Today and tomorrow in Elan Mastai’s debut novel. 

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Our society's obsession with youth and technology is widely apparent. When it comes to the simplest and easiest ways to roll back the hands of time, technology has given us space-age unguents to smear on the skin and eradicate wrinkles, dyes for our hair, pills to slough the pounds, pills for our cholesterol, pills for our poop, and pills for our peckers.

Technology might be the true fountain of youth.

And if science will be the means to one day turn back time, then science fiction is the way we can do it today. Ever since H.G. Wells urged us to consider time travel in 1895, we've hoped each technological advance might get us there with the flip of a switch. But without that portal available to us, we take Wells' lead and look to the arts to transport us. The muse, it seems, travels back and forth through time, showing up in the writing desks of authors and on the soundstages of filmmakers. Those artists have given us Hank Morgan, Billy Pilgrim, Dr. Who, Kyle Reese, Marty McFly, and Henry DeTamble.

And we can now add to that roster Tom Barren, the protagonist of All Our Wrong Todays (Dutton), the debut novel by Elan Mastai.

Barren lives in a utopian world, a world of the future, though it exists in a dimension parallel to ours, rubbing up against our own reality. In his world, there is no competition, no war, no stress. The easy decisions are already made as people of this alternate Earth merely think of what they want to wear and a new outfit forms on their body. Likewise, outdoor advertisements are pinpointed to each individual consumer as he traverses along moving sidewalks. There are flying cars (finally!), and landscapes change with the push of a button for viewing from one's apartment, which is outfitted, of course, with the latest gadgets.

The source of all of these conveniences is the Goettreider Engine. It's John Galt's kinetic motor, Dr. Emmett Brown's plutonium, and Hot Tub Time Machine's energy drink, Chernobly, rolled into one. The Goettreider Engine was turned on by Lionel Goettreider on July 11, 1965, at 2:03:48 p.m. and never turned off again. That's the exact moment the world changed forever, suddenly infused with a clean, self-perpetuating energy. No more coal, no more diesel fumes, no more war over oil, just whatever technology the mind could dream up.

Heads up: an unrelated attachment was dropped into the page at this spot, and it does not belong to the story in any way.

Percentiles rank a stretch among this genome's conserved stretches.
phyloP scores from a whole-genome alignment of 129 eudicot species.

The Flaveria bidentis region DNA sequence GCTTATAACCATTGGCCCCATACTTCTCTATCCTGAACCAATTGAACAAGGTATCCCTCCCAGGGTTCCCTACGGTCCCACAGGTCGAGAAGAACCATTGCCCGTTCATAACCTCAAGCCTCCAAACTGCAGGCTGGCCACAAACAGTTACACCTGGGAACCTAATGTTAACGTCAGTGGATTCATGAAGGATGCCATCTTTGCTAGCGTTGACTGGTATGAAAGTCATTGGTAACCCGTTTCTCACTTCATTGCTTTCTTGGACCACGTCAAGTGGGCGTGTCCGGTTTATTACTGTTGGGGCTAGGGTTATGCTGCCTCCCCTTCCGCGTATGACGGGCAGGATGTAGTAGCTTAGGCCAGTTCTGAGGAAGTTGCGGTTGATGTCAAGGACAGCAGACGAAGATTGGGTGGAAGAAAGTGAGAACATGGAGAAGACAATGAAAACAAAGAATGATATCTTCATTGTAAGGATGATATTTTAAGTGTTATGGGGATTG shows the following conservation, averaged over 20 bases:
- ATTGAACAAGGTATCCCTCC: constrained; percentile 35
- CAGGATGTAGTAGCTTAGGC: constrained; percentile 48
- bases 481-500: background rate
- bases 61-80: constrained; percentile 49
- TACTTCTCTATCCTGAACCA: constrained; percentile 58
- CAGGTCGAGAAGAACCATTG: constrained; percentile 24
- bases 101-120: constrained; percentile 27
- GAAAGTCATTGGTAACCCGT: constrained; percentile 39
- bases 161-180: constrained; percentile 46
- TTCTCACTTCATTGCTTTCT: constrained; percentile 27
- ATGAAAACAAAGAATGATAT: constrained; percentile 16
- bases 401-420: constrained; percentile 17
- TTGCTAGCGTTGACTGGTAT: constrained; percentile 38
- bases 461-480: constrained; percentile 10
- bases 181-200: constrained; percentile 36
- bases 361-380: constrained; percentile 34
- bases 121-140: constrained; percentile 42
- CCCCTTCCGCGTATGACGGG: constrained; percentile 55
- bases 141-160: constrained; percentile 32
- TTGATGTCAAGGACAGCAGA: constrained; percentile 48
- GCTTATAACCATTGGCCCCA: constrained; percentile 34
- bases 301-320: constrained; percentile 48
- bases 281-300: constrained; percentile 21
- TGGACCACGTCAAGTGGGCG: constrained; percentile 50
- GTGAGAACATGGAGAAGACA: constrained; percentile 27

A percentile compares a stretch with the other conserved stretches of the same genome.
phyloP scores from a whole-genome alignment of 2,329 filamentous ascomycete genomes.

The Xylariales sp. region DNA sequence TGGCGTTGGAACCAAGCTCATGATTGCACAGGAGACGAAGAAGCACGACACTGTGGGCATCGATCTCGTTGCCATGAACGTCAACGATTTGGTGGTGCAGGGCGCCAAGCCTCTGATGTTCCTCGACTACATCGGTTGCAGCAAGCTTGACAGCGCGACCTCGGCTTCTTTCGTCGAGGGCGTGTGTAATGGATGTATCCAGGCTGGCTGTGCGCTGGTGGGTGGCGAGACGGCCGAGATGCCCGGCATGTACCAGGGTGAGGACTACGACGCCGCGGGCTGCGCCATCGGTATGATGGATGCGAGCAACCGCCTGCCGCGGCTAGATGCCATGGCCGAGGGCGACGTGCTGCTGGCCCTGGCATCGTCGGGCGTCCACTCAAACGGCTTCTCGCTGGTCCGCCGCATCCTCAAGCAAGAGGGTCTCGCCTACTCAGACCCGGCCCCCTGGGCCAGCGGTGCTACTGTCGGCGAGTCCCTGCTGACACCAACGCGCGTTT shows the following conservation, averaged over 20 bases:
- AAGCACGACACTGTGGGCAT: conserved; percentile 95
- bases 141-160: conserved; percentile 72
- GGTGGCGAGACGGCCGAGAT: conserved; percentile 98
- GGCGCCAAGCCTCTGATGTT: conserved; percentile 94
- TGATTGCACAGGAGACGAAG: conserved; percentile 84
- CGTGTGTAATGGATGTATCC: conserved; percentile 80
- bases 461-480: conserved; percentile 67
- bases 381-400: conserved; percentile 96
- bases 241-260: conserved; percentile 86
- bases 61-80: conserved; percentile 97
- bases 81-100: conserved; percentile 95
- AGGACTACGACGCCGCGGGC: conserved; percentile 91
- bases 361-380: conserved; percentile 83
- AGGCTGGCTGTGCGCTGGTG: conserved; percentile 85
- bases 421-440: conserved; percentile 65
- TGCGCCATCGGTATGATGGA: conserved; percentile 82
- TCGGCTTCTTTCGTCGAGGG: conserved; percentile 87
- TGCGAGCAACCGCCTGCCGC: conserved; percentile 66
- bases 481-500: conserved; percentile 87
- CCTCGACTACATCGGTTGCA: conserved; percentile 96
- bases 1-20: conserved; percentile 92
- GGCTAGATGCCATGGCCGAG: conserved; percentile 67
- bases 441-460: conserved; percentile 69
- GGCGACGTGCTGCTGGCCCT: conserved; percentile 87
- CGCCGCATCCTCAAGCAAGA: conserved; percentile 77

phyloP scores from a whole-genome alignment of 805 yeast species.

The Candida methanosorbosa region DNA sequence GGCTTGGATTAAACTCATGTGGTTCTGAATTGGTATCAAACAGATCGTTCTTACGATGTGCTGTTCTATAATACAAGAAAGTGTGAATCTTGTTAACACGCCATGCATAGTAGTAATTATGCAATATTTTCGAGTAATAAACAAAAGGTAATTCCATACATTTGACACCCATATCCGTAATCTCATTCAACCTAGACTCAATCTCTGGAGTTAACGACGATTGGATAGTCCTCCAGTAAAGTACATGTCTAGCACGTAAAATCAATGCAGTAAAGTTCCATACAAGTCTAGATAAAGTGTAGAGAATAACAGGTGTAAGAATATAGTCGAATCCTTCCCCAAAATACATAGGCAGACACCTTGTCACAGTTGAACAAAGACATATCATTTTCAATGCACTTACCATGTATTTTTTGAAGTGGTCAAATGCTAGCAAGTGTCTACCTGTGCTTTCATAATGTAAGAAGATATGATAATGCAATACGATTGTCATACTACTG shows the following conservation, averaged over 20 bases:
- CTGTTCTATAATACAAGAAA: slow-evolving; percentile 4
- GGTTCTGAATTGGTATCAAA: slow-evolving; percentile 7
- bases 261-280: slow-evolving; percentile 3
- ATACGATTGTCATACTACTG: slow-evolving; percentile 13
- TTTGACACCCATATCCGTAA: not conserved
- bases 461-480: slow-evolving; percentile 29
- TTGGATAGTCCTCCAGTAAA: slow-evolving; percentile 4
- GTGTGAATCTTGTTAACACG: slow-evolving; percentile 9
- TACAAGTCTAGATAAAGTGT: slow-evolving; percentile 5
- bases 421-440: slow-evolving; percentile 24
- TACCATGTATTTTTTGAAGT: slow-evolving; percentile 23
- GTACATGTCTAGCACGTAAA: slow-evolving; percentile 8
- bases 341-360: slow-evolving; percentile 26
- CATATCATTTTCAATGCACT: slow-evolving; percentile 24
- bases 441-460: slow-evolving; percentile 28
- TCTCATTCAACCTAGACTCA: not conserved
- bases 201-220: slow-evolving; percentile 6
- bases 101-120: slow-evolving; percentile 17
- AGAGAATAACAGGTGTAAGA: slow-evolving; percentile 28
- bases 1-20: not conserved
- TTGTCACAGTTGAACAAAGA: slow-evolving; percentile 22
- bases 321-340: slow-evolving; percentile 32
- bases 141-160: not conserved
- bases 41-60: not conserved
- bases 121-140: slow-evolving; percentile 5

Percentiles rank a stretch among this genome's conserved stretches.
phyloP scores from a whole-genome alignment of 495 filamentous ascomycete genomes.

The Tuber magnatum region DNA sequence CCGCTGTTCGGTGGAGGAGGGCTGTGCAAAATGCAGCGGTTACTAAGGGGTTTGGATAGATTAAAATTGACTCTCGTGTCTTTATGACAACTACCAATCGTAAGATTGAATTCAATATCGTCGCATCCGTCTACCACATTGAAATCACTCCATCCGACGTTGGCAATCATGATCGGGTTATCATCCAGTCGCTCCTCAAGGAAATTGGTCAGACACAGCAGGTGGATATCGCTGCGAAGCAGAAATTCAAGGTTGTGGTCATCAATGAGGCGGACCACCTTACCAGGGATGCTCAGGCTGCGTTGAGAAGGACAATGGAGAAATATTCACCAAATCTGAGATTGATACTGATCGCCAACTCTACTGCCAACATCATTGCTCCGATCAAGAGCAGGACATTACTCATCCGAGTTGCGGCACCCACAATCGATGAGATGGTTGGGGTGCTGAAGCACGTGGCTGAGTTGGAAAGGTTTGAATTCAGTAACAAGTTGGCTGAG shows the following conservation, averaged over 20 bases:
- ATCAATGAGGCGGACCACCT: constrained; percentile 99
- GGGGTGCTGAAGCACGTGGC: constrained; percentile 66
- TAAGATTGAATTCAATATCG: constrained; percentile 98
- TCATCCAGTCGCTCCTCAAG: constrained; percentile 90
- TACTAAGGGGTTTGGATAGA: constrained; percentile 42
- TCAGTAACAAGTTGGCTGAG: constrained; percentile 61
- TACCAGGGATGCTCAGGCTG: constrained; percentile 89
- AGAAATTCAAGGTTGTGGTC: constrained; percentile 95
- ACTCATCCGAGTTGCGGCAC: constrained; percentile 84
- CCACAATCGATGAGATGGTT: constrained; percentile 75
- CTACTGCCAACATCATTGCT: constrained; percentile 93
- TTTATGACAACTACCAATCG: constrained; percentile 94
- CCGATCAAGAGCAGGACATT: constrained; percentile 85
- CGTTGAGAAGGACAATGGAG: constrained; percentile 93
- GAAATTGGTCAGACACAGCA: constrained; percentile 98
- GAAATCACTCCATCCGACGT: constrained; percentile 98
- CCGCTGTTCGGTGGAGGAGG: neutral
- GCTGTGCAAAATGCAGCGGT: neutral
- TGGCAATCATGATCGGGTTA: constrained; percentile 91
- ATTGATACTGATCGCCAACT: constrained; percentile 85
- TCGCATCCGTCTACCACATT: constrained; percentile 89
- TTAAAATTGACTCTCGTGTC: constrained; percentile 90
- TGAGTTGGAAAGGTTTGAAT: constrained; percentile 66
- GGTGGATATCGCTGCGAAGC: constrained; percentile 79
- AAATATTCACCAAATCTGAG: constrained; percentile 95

Barren's father is Victor Barren, Ph.D., whose offering on the altar of advancement is — you guessed it — a time machine. It's been in the planning and building and testing stages when we enter the story in 2016. A team of chrononauts trains to be the first to go back in time, to the moment Goettreider flipped the ON switch in 1965, because the only way Victor's wayback machine can find its way is to follow the engine's tau radiation signal.

Anyway, it all sounds very technical — and it is — but it's also very human, and the humanity is what makes this book so engaging and entertaining. It's that rubbing together of technology and heart, emotion and theory jumping back and forth in the same way Barren's world and ours coexist.

What's the first thing we learn as sci-fi consumers when it comes to traveling back in time? That's right: Don't change anything! Well, Barren ends up in 1965 and — spoiler — he changes some stuff. It's not his fault, time travel is glitchy, but this glitch keeps the world on a trajectory that sees the only technology being smart phones, remote car door locks, internet porn, and drip coffee. Boring.

Barren has to figure out how to make it all right again. The thing is, he likes portions of our world. His mother's still alive and he likes his father better, he has a sister who didn't exist back in utopia, and there's a girl, Penny, whom he lost in his world. So what does our hero do? Well, you'll have to jump into tomorrow when you can go to the bookstore and get your own copy of All Our Wrong Todays to find that out. I suggest you don't waste any time in doing so; there's no telling what might happen.


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